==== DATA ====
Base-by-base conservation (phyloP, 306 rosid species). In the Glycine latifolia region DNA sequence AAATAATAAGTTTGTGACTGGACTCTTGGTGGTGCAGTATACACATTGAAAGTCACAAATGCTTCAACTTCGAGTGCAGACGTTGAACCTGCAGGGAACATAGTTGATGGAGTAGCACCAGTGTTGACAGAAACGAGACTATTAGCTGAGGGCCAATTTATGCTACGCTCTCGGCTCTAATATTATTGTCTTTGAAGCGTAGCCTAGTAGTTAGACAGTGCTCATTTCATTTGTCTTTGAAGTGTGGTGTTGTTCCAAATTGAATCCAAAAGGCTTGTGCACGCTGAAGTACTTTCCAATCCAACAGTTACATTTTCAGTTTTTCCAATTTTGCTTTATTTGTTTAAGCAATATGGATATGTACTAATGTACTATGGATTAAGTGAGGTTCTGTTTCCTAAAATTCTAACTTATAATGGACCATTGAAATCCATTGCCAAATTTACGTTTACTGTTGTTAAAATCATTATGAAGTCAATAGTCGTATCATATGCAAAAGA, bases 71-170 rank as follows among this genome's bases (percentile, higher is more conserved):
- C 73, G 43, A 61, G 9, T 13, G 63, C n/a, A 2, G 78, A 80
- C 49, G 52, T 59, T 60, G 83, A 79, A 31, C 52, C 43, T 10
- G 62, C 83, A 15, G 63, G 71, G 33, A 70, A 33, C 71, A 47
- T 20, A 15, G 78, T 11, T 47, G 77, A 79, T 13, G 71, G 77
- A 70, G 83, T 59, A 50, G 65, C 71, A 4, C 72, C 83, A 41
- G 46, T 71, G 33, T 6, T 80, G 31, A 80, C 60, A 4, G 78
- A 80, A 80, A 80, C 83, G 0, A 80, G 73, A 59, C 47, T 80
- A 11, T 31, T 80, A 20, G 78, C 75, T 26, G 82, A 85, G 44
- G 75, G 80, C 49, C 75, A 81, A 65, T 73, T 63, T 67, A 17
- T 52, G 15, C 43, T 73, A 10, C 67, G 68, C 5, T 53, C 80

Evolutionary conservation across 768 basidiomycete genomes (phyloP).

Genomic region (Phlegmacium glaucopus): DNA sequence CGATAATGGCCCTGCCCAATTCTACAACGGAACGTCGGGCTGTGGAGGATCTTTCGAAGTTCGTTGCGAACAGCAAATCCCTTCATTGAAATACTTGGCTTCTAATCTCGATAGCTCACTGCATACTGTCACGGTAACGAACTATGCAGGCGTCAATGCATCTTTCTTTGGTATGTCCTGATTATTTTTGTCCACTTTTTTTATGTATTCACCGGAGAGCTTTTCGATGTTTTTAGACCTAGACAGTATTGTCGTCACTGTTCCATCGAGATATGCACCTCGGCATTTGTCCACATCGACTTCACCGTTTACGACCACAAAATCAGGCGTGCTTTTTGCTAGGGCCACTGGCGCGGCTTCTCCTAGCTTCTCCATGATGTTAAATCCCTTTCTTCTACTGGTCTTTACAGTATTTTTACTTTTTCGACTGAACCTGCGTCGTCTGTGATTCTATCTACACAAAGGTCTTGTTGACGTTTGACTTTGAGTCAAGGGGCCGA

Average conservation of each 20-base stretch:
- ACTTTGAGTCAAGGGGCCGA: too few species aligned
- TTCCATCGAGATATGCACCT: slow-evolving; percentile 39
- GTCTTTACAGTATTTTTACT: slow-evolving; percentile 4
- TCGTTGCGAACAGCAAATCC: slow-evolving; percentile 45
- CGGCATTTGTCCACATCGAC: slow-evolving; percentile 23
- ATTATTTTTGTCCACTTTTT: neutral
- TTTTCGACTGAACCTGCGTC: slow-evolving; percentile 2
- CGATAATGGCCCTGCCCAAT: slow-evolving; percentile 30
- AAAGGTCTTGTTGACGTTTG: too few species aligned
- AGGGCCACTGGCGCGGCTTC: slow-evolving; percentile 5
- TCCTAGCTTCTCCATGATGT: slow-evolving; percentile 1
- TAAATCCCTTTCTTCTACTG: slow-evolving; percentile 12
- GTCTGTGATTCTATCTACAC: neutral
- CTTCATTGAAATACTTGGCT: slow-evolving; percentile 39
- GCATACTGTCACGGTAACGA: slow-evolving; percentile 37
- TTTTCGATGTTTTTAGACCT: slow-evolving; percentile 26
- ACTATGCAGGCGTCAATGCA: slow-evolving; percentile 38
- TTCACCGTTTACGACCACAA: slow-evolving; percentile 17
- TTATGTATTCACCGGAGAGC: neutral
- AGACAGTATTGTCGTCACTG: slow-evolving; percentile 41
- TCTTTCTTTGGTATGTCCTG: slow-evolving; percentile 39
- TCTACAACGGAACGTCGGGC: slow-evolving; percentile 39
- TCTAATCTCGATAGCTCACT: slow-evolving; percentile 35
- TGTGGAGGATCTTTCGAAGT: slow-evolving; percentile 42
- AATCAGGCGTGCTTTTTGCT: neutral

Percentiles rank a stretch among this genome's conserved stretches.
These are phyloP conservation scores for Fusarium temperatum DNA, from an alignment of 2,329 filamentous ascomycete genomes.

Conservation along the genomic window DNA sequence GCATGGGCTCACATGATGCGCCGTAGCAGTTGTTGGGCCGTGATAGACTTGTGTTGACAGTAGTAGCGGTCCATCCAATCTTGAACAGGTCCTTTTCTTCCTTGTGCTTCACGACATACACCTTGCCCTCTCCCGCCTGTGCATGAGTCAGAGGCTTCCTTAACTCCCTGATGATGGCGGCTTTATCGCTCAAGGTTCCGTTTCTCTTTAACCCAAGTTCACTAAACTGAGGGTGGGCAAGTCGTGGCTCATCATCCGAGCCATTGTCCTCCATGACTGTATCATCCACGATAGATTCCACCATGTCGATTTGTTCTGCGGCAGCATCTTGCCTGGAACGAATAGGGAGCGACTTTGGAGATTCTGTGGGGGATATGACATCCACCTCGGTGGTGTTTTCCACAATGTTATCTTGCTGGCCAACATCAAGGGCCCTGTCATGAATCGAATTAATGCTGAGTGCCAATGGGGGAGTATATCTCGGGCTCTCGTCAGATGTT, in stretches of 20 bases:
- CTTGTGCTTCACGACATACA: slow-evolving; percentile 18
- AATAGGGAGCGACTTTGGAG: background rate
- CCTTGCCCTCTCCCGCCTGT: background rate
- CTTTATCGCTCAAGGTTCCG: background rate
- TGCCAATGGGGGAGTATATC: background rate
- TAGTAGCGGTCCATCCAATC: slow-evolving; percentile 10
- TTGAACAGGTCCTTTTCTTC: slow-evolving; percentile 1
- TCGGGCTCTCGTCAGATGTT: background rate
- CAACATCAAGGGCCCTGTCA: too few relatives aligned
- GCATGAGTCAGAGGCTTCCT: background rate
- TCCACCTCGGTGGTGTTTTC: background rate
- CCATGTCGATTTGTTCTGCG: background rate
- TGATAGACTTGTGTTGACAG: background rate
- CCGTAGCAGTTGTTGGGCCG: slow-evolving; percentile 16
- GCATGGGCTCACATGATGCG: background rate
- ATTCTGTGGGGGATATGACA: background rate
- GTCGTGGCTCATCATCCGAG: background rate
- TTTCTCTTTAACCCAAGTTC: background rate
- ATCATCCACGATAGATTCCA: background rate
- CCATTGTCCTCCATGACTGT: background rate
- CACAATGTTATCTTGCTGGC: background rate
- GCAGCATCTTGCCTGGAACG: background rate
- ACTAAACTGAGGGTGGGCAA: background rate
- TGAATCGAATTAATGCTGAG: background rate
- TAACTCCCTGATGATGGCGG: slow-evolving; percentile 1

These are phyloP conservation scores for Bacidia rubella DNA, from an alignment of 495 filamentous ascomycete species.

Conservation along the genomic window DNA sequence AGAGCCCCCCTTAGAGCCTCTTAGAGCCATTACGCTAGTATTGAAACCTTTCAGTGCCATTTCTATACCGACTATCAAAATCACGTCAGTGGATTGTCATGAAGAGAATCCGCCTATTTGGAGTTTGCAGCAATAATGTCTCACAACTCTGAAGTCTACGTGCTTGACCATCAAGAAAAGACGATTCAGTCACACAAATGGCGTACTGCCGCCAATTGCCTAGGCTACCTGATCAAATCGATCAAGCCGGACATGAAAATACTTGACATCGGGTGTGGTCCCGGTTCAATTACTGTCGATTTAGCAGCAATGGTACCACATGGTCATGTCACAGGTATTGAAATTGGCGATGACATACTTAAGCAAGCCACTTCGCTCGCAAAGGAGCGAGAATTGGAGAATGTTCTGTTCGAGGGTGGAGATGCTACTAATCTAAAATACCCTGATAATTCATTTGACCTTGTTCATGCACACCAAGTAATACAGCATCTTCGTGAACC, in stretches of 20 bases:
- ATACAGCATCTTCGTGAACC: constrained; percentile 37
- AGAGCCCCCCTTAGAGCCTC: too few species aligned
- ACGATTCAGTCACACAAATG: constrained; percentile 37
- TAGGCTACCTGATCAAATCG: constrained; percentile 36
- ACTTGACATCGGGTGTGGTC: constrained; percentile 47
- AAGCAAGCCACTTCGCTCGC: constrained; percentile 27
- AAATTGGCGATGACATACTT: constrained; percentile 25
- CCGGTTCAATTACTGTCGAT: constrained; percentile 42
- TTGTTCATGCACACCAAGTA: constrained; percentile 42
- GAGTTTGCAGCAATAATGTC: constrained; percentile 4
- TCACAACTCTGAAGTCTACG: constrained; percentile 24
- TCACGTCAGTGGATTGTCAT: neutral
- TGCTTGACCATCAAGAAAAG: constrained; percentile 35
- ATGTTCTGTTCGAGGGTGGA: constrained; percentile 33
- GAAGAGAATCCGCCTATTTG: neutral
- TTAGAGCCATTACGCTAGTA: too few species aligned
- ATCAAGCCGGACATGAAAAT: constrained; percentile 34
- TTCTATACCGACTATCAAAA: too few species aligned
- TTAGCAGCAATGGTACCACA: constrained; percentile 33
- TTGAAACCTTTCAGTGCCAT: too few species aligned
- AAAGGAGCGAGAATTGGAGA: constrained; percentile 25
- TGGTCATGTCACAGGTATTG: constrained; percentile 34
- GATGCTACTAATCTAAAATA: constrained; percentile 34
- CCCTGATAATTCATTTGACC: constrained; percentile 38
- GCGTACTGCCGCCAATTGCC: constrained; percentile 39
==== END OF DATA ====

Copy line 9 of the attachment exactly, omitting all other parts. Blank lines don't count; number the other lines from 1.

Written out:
- A 11, T 31, T 80, A 20, G 78, C 75, T 26, G 82, A 85, G 44